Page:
Hematopoietic stem cell transplantation from unrelated donors in children with DOCK8 deficiency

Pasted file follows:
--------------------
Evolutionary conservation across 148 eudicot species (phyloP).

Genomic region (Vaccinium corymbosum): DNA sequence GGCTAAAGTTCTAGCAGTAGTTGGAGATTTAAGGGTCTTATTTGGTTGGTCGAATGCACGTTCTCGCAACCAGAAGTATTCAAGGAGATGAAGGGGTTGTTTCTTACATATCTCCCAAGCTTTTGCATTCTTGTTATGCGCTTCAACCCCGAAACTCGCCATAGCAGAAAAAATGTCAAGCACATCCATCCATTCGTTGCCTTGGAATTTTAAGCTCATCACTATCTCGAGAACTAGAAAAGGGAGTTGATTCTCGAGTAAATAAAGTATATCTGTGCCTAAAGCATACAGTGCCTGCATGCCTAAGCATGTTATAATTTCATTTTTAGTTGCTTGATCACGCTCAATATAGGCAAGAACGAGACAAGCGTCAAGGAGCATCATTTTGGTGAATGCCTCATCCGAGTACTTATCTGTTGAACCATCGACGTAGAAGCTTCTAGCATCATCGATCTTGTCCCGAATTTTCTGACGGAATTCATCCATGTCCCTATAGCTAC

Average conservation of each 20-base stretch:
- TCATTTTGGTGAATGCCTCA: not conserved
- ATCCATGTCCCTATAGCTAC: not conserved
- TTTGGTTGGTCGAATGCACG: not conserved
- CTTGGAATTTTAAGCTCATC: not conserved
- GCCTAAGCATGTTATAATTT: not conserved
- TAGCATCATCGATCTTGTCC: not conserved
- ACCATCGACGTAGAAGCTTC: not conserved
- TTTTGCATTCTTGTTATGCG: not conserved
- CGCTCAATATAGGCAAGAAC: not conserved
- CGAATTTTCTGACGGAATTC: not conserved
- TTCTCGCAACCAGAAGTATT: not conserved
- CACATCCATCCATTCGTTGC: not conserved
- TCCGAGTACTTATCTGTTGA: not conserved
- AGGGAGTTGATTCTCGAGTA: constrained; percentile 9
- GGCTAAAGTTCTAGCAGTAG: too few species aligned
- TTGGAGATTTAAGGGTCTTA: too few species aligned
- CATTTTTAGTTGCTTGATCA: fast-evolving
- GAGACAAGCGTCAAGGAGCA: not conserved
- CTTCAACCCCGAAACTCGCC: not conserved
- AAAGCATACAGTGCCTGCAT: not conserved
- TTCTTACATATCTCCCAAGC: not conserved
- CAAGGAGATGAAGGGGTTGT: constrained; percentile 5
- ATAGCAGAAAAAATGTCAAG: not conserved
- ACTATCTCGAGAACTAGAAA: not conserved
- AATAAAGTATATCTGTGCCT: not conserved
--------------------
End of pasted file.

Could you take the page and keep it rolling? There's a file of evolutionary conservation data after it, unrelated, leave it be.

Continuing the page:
DIDS is a unique form of combined immune deficiency characterized by an unusual susceptibility to cutaneous viral infections, severe allergies with eosinophilia and elevated immunoglobulin E titers, autoimmunity, and cancer. HSCT is considered the standard of care for this deadly disease. We have retrospectively analyzed the outcome of allogeneic HSCT from unrelated donors in patients with DIDS. Data from four patients, with five transplants, are presented. All patients received transplants from unrelated donors' BM, except for one patient who received a cord blood transplant. The conditioning regimens were based on myeloablative protocols for BM derived transplants; a NM regimen was pursued for the patient who received a cord blood transplant, which resulted in graft rejection. Although recurrent pneumonia and skin infections resolved immediately after transplantation, all patients subsequently developed human herpesvirus infection, including cutaneous herpetic lesions, cytomegalovirus reactivation, and zona zoster, which could be attributed to the use of ATG. Despite the presence of serious morbidities prior to transplantation, all patients recovered successfully. DIDS can be successfully treated with allogeneic HSCT from unrelated donors following a myeloablative conditioning regimen, with a reasonable safety profile.